Last Friday, the Duke Global Health Institute (DGHI) celebrated commencement with 58 global health undergraduates.
Fifty-five of the graduates majored in global health and three graduates completed Program II studies in areas including global health. Program II is an interdisciplinary program of study designed by individual students to meet their unique academic and intellectual goals.
Twelve students graduated with distinction in global health—that is, they demonstrated academic excellence through the successful completion of a substantive written project evaluated by a faculty committee.
DGHI DIRECTOR WELCOMES GRADUATES AND GUESTS
DGHI director Christopher Plowe opened the ceremony, welcoming the graduates and their guests. “You now have a foundation of knowledge and technical skills to make a difference in the lives of the communities you work with,” he said. “But more than that, you have your humanity. You’ve shown yourselves to be curious, passionate and committed to social justice.”
Plowe encouraged the graduates to stay true to their values and nurture them in others. “And if you do,” he said, “I promise the world will feel the impact of your work.”
FACULTY SPEAKER: DON’T LET FUTURE BE ALIBI FOR PRESENT
David Toole, associate professor and director of undergraduate studies, gave the commencement address.
Toole encouraged the undergraduates to continue trying new things and not be afraid to stray from the beaten path. Sharing an excerpt from a 2016 commencement address by PayPal co-founder Peter Thiel, Toole urged the graduates not to get caught up in the pressures from themselves and others, only to find themselves on a track that will not lead to fulfillment.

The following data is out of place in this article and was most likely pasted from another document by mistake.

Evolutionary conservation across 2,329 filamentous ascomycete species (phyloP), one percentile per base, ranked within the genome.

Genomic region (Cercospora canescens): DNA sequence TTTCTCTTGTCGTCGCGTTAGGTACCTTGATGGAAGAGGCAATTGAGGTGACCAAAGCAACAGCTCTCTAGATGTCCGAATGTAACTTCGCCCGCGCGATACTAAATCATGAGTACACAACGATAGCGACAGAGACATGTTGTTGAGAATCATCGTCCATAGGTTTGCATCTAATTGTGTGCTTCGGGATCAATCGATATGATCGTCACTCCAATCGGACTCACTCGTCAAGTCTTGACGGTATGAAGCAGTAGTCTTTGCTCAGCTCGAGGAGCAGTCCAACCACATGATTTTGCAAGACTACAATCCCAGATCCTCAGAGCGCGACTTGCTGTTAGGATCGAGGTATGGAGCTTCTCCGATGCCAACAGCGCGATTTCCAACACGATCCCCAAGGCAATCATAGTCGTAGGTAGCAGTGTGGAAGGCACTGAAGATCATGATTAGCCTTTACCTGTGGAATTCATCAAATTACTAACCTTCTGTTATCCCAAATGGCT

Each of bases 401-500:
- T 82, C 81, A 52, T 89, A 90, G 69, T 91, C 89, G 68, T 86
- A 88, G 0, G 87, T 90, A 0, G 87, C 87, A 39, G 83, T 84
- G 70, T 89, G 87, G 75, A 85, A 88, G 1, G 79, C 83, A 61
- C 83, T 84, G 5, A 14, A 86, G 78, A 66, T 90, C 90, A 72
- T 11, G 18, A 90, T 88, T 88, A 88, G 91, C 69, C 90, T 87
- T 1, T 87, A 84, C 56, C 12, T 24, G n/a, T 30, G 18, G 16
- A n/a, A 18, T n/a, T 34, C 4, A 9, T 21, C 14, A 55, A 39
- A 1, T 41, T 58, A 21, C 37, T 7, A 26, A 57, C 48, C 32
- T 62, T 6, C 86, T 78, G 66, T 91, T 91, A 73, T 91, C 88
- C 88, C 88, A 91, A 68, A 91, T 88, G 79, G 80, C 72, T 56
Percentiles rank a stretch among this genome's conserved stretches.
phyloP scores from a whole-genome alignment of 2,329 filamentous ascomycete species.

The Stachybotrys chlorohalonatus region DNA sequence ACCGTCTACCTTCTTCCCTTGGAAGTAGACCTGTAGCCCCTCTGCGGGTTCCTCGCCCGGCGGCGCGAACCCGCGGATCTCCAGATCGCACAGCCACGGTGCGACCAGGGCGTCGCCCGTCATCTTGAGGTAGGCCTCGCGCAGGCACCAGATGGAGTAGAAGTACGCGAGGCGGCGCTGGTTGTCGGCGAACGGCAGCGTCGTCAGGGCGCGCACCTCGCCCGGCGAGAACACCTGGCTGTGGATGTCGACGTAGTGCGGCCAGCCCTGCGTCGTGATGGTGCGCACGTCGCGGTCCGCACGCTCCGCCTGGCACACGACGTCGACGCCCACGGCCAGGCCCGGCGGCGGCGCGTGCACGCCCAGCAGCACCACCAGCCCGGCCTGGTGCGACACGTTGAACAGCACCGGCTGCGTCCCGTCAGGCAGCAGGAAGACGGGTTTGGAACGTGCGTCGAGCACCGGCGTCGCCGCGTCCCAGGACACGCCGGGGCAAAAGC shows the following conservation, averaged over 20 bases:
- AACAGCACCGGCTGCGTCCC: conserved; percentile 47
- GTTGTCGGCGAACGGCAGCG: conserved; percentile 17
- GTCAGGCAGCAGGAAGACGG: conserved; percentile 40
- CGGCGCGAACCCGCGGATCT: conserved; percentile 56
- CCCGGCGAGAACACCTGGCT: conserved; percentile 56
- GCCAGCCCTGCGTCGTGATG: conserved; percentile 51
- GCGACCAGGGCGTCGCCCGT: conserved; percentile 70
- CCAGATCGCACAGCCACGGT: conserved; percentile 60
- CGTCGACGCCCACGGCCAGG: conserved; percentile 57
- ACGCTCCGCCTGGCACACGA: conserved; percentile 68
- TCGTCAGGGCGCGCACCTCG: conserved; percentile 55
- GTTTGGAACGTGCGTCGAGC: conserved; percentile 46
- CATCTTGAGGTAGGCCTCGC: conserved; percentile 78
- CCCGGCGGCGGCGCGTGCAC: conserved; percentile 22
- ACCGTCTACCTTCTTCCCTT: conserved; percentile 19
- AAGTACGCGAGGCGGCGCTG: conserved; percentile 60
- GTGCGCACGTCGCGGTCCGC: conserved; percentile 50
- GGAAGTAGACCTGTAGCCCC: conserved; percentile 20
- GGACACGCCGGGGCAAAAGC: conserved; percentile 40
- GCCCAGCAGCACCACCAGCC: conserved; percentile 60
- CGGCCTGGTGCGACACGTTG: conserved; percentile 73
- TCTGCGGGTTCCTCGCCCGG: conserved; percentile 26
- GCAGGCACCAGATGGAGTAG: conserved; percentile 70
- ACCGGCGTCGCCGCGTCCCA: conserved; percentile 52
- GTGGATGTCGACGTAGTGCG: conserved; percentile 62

“It seems to me that as global health majors, you have become adept at planning for the future,” he told them, “but you always have to be on guard against a plan for the future that turns out to be an alibi for the present.”
Listen to the full remarks by Plowe and Toole.
STUDENT SPEAKER REFLECTS ON WHAT MAKES DGHI A FAMILY
This year’s undergraduate commencement speaker, global health and evolutionary anthropology major Noor Tasnim, reflected on the DGHI family, or “FAM” for short. The acronym FAM, he said, represents flexibility, academics and meaningful connections—three critical components of his time at Duke.
Tasnim shared how his fieldwork experiences helped him become more resilient and flexible. “It’s okay for things not to go according to plan,” he said. “They hardly do anyway. What’s more important is to work with what we have and try our best.”
He noted that the global health courses are among the most unique at Duke and marveled at how his two majors dovetailed. And he reminisced about the relationships he built with other students and the personal attention he received from his professors.
Tasnim, who grew up in St. Petersburg, Florida, was motivated to study global health after seeing health disparities when traveling abroad. After his sophomore year, Tasnim conducted research through DGHI’s Student Research Training Program in Santa Cruz La Laguna, Guatemala. Under the guidance of DGHI professor David Boyd, his team examined levels of household air pollution and assessed knowledge, attitudes and beliefs about sexually transmitted infections among indigenous Maya women.
The next summer, Tasnim traveled to Mandena, Madagascar, to examine differences in foot morphology between males and females among a population of people who don’t wear shoes. This research will help guide future interventions to reduce risk factors that may cause debilitating foot pain.
Tasnim plans to attend graduate school eventually to earn a PhD in biomechanics. His long-term goal is to address disparities in musculoskeletal health locally and globally.
Listen to Tasnim’s full remarks (beginning at 11:45).
Watch the recognition of graduates.
DGHI celebrated commencement with 58 global health undergraduates.